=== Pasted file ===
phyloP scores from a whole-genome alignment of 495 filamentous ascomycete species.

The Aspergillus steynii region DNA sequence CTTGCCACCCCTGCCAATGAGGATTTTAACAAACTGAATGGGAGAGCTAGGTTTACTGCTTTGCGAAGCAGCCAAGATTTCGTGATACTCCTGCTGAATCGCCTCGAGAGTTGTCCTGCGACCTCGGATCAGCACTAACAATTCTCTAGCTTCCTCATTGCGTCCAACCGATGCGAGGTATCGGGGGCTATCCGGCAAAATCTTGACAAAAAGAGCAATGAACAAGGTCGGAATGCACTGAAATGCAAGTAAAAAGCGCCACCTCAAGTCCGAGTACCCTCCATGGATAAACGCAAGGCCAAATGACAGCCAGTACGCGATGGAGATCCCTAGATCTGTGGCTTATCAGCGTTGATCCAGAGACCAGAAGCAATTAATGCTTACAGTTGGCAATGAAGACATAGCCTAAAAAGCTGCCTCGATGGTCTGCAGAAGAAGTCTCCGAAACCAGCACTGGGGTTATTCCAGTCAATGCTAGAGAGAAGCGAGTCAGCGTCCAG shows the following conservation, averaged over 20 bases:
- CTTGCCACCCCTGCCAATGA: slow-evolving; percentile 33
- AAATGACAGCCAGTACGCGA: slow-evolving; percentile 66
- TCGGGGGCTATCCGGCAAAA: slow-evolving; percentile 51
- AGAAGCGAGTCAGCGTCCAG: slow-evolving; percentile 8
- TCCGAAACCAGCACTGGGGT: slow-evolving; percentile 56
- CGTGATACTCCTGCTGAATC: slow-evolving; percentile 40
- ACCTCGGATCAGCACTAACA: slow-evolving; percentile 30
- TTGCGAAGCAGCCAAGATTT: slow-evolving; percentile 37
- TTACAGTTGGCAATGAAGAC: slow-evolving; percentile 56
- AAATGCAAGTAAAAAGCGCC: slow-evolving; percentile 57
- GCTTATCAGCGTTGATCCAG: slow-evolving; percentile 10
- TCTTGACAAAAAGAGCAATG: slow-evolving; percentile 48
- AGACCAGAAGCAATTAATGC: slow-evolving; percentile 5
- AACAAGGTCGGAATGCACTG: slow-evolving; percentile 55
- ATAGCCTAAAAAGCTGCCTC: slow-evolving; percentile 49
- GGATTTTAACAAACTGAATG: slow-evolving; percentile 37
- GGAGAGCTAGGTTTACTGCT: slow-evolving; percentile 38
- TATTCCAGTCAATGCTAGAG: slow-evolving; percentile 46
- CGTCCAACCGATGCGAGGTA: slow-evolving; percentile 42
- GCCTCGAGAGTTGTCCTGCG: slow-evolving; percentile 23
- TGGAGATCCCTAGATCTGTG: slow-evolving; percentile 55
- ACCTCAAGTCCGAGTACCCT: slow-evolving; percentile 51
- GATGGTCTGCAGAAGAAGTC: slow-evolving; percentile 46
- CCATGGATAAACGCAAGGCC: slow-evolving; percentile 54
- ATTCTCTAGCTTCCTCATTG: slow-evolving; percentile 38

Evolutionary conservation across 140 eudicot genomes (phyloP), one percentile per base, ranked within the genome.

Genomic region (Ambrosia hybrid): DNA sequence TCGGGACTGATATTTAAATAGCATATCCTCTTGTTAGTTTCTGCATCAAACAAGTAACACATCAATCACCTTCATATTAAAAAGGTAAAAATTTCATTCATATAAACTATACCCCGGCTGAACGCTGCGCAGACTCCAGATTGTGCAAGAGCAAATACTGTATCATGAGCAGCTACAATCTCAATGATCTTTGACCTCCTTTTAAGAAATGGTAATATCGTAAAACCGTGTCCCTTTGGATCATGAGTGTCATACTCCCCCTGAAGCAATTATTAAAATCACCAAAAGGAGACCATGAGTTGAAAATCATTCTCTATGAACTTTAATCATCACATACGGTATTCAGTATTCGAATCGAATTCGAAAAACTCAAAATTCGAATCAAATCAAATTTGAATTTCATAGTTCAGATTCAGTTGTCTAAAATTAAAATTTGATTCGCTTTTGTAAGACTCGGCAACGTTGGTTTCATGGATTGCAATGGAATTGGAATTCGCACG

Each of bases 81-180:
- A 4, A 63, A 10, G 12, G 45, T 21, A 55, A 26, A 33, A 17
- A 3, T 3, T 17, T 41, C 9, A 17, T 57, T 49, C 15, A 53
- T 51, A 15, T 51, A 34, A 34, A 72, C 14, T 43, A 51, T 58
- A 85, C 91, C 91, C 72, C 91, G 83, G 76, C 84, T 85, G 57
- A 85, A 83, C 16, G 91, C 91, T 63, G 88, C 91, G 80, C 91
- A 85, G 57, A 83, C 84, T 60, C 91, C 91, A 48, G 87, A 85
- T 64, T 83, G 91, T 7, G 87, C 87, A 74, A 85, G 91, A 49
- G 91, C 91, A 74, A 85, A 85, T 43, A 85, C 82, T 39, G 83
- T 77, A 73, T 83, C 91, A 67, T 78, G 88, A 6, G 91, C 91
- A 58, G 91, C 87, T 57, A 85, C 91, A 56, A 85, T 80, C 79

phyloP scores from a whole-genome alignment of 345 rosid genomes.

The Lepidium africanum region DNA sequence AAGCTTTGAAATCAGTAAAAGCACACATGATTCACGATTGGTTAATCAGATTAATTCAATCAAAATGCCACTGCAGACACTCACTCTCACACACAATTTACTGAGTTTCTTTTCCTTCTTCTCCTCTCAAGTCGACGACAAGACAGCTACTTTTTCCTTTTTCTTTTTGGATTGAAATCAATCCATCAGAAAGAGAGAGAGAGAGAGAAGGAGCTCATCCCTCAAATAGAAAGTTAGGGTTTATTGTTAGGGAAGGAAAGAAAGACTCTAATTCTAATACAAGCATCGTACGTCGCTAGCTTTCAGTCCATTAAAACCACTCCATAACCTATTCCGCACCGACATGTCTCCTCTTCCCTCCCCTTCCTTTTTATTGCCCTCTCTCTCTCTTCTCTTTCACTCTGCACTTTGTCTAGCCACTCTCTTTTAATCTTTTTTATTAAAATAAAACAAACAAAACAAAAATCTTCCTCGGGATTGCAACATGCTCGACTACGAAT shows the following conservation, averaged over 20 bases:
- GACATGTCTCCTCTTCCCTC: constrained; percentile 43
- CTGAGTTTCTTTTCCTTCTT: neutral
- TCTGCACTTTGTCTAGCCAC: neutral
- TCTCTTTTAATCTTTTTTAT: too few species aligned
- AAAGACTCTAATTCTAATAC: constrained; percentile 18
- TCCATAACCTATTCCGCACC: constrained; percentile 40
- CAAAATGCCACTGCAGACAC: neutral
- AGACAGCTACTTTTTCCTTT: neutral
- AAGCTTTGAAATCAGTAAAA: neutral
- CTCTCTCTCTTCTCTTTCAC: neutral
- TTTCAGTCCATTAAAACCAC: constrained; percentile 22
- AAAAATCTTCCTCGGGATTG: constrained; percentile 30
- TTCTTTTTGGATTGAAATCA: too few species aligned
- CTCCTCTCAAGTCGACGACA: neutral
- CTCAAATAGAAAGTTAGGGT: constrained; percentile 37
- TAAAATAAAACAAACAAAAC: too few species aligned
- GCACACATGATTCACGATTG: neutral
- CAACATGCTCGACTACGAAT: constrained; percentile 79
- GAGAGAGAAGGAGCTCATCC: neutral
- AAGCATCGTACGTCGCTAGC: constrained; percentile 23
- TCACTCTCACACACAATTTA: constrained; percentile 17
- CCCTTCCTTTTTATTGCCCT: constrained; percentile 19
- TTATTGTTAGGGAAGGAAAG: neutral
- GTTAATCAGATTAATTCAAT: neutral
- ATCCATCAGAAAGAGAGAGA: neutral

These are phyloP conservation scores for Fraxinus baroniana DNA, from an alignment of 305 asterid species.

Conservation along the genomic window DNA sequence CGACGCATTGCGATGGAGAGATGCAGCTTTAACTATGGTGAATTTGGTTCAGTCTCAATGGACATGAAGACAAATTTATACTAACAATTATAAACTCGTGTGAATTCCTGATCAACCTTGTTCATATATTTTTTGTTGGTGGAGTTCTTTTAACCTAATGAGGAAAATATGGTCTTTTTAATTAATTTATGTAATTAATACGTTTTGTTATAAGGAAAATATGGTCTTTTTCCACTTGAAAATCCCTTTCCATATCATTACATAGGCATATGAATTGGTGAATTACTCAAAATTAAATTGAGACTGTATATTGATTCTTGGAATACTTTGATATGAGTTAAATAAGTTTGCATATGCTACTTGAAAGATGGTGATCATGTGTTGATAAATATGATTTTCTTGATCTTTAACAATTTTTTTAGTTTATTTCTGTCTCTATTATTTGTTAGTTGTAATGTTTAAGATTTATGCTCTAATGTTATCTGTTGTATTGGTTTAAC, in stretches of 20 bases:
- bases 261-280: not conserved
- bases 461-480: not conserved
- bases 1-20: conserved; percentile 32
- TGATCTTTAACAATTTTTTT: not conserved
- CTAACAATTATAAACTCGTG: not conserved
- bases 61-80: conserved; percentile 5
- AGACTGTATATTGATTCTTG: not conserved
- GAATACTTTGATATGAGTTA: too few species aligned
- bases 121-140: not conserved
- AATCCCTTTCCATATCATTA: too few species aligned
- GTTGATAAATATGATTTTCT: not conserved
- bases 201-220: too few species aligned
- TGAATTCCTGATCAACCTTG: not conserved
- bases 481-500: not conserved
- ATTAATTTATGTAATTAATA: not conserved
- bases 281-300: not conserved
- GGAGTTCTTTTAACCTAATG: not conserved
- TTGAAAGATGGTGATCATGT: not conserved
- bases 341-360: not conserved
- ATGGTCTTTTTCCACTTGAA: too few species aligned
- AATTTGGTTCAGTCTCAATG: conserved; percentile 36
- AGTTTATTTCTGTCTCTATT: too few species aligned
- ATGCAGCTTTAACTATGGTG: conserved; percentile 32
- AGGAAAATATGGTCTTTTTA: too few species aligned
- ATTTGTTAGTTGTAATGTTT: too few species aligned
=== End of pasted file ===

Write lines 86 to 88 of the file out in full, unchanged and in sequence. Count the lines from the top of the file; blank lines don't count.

- GGAGTTCTTTTAACCTAATG: not conserved
- TTGAAAGATGGTGATCATGT: not conserved
- bases 341-360: not conserved